The United Nations International Telecommunications Union has set a goal for 5G standardization by 2020, far from what South Korea expects, meaning that the technology might not even be fully defined until then. But in saying that, there are some technologies that are widely expected to be a part of 5G, such as the use of millimeter save spectrum, which according to the Korea Times, is an area of expertise of great interest to Verizon Wireless.

In February this year, KT joined with Verizon, as well as its South Korean counterpart SK Telecom, and Japan’s NTT DoCoMo, to set testing standards for 5G. The announcement was made at Mobile World Congress in Barcelona. The purpose of the alliance was to help network equipment manufacturers design 5G equipment more efficiently, and allow the wireless industry to test key technical components.

Verizon and SK Telecom have since announced further ties to strengthen their 5G network footprint. The telcos recently signed a Memorandum of Understanding (MoU) to merge their 5G technical specifications on a global basis. The partnership is said to produce a number of joint studies and research that will further be utilized for the development of 5G technical specification and innovative use cases.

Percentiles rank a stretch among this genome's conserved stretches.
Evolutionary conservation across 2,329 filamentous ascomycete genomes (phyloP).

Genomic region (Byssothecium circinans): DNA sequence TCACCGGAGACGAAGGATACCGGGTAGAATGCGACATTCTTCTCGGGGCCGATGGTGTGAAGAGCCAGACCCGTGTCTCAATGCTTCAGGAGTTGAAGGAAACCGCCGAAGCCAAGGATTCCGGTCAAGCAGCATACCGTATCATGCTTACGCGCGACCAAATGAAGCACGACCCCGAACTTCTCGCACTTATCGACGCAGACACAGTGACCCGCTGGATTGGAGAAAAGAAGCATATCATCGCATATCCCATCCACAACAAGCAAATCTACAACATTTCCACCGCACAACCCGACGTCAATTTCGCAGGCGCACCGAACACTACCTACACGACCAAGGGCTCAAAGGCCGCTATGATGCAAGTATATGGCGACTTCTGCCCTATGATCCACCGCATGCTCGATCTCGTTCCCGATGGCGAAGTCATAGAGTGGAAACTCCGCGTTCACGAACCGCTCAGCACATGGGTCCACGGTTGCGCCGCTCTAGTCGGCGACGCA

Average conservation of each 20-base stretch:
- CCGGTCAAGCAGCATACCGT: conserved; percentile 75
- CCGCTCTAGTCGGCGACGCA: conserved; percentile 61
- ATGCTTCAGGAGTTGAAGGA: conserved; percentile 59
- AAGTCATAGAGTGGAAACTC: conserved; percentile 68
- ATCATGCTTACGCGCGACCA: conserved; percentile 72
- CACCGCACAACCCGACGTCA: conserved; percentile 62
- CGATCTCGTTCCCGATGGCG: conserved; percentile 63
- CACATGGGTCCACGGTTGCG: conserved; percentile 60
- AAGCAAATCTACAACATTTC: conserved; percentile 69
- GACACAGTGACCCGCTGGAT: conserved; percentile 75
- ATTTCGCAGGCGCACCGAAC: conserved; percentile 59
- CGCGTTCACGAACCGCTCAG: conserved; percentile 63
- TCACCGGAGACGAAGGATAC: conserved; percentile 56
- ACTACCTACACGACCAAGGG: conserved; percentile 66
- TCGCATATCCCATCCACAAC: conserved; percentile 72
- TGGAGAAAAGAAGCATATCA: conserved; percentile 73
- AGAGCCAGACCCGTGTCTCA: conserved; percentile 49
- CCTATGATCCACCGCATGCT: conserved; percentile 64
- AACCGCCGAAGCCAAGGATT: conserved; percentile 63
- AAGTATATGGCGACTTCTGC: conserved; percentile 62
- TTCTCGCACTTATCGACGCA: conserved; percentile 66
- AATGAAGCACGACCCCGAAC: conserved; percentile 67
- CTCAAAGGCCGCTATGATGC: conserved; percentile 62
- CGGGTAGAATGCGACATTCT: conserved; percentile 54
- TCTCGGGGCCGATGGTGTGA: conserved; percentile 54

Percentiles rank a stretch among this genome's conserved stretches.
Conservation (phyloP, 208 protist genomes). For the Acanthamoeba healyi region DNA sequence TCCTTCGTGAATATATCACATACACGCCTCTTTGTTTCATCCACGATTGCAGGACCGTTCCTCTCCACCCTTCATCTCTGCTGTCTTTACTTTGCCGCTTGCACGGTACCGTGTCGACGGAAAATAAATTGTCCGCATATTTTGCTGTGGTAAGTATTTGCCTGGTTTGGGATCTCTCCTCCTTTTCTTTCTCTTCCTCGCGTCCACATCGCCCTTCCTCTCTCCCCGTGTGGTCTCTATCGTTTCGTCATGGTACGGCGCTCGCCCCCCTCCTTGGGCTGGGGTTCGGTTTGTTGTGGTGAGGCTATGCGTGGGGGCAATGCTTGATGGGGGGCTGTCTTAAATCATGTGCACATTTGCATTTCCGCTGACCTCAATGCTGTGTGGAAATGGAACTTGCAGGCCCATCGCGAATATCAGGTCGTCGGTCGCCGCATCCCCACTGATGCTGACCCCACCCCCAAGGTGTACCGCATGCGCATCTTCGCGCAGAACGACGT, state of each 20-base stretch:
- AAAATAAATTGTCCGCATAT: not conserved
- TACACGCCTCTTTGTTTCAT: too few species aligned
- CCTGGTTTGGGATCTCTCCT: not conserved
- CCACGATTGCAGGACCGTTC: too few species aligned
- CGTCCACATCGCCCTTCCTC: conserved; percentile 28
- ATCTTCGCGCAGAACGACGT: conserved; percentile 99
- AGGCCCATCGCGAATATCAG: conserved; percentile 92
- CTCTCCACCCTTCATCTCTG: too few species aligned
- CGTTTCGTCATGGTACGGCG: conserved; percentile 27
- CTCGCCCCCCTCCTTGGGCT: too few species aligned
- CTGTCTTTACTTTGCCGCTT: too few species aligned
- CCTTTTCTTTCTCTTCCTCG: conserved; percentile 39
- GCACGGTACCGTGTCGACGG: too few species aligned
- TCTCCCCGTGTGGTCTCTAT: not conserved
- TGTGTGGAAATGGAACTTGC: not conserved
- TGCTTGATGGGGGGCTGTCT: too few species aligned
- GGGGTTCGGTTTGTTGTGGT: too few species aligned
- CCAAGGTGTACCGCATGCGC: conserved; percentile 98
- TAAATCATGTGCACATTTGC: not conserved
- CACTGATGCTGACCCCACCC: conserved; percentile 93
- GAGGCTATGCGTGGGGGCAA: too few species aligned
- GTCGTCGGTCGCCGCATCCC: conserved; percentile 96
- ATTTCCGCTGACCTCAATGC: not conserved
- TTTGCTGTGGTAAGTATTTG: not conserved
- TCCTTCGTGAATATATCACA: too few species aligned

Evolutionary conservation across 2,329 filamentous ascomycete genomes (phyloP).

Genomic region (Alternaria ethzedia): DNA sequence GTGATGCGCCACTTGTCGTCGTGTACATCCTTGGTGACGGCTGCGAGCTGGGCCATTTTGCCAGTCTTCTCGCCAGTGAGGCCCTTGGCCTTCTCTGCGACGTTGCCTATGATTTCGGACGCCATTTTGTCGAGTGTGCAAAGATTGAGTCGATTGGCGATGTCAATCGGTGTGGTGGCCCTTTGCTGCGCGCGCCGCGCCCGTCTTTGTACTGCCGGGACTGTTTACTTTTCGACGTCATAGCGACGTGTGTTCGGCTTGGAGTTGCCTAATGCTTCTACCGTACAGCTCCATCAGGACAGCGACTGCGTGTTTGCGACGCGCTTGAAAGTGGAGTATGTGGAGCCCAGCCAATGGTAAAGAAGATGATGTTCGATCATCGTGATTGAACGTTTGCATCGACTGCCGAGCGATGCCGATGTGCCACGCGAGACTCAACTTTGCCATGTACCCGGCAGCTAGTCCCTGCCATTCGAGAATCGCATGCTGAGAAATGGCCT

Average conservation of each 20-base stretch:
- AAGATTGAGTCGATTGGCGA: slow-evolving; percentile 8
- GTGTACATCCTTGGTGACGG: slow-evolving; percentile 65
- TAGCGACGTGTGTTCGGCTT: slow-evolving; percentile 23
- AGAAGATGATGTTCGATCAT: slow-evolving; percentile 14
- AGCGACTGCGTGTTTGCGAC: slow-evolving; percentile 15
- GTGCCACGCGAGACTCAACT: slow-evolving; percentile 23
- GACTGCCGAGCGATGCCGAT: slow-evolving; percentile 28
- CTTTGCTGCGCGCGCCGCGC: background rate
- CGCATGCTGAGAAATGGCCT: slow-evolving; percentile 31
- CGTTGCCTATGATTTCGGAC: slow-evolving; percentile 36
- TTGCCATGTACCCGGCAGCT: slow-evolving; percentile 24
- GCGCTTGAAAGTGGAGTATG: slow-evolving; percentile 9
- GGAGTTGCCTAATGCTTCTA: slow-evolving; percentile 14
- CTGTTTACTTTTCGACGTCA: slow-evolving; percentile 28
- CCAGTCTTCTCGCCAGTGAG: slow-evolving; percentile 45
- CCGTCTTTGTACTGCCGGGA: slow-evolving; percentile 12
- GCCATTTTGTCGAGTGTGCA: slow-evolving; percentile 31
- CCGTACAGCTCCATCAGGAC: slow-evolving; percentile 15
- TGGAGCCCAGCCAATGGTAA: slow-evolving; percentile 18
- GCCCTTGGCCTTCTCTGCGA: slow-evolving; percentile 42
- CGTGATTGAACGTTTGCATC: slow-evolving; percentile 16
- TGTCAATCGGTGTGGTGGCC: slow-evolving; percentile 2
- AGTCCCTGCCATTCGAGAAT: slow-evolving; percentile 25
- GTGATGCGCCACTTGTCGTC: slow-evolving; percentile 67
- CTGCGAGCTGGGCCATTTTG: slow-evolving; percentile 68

Like KT, SK Telecom is eager for a pre-commercial 5G launch in 2017. The company plans to bring together an “end-to-end 5G pilot system in an outdoor environment” using the “key enabling technologies” it has identified for 5G which includes: millimeter wave (mmWave), high-frequency radio connectivity for devices and network, LTE, 5G and WiGig (60GHz) internetworking, virtualized RAN, network slicing and a distributed core network, all by the end of 2016.

SK Telecom also has ambitions for a large scale pre-commercial 5G deployment for more detailed assessment of the overall 5G system by 2017. In March, the company completed a 5G 28GHz radio test outdoors.

American operator AT&T has also made waves in the run-up to 5G, working with several other teclos to enable 5G deployment once 3GPP completes the first release of the official specifications, which will form the basis of the global standards for 5G. AT&T has reportedly entered preliminary discussions with Deutsche Telekom, Ericsson, Huawei, Intel, LG, Nokia, Qualcomm, Samsung, SK Telecom, Telstra, Vodafone and others to find and resolve key standards issues to boost commercialization of 5G.  

“We’re joining other tech leaders to find and resolve key standards issues early and bring 5G to market sooner,” said Tom Keathley, senior vice president, wireless network architecture and design, AT&T. “Interim and fragmented pre-standard specifications can distract from the ultimate goal. Linking trials to the standards process is the fastest path to large-scale global 5G deployment.”

AT&T has been trialing 5G this year, including lab tests in the second quarter and outdoor tests in Middletown, New Jersey and Austin, Texas over the summer. 5G speeds between 10 to 100 times faster than today’s average 4G LTE connections were anticipated by the AT&T, and it achieved this in June when its 5G data speeds reached up to 10 Gbps in the lab.

South Korea’s great ambition